Why I Mourned the Opportunity Rover

Why I Mourned the Opportunity Rover

When I was a kid, my greatest wish was to go to Mars.

Astronomy was my first love, you see. For as long as I can remember, I’ve been fascinated with everything that lay beyond the sky. I spent hours studying constellations. What they look like. How to find them. Where their names come from.

In elementary school, my parents bought me a home planetarium. It projected various star charts onto the ceiling of a dark room. It also came with a handy guide and a fakey laser pointer (a red colored flashlight with a cover and a tiny hole cut in it). I played with that thing until the star projections cracked. Then I moved on to memorizing all the facts in my The Magic School Bus Visits the Solar System book.

In middle school, I did a massive report on the Apollo 13 mission, which included printing several transcripts between mission control and the astronauts.

There was simply no question in my mind that, by the time I reached adulthood, humanity would be ready to take the first steps on another planet. And I would be the one who did it.

Sometimes, Dreams Transform

I still remember the day I learned that humans only inhabit a single planet. I must have been five or six. Growing up on cartoons like The Jetsons and Lost In Space, I assumed that we could do all the things I saw on TV. I remember gazing forlornly at the stars after my mother told me Earth was all we had. The universe has never felt so lonely.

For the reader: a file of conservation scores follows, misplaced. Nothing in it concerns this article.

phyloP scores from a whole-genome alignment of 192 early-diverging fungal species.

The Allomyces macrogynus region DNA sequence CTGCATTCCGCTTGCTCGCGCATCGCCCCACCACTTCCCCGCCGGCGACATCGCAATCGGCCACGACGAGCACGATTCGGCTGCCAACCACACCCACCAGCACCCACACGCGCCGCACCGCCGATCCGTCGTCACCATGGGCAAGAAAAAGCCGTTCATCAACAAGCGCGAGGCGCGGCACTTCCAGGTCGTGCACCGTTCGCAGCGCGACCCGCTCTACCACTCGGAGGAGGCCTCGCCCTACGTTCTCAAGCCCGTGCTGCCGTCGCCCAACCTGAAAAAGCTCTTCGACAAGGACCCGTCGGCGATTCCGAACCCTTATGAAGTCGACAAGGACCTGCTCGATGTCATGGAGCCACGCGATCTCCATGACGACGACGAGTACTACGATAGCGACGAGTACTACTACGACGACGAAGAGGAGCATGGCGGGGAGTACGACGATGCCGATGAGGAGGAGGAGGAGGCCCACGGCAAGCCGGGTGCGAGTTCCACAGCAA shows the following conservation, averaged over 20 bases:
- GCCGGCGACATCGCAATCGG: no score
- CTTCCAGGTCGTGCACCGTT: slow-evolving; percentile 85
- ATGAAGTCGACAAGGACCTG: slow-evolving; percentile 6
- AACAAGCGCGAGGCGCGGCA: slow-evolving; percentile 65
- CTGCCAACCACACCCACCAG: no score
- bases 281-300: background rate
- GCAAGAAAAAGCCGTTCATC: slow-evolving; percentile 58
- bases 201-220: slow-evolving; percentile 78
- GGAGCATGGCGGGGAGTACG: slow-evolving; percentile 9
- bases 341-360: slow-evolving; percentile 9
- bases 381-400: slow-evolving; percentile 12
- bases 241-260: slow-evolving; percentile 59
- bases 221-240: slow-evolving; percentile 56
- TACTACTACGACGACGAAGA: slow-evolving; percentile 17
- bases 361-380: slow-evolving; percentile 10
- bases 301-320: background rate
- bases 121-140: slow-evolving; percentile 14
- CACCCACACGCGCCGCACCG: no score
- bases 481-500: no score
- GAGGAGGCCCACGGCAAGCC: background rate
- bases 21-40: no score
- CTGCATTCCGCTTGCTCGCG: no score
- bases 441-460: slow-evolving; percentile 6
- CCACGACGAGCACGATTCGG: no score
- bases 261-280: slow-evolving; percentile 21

It wasn’t until high school and dreaded algebra class that I realized how little math and I get along. Like it or not, science involves a lot of math. There’s also the fact that I hate flying. And after watching several realistic sci-fi shows in recent years, I’ve made peace with the fact that I’m just not cut out for space.

But you never forget your first love. And I never lost my passion for the stars. I couldn’t go there myself, so I started writing about people who do. When you combine a passion for astronomy with a love of Star Trek and Star Wars, the inevitable conclusion is a slew of space operas. I love to write about people living among the stars, discovering the wonders of the universe for the first time and taming them.

I think that’s one of the reasons the Opportunity Rover was so important to me.

What was the Opportunity Rover?

Opportunity launched on July 7th of 2003. One month after its sister, Spirit, and less than a month after I married the love of my life. Opportunity arrived on Mars on January 25th of 2004. Two weeks after Spirit landed on the other side of the planet.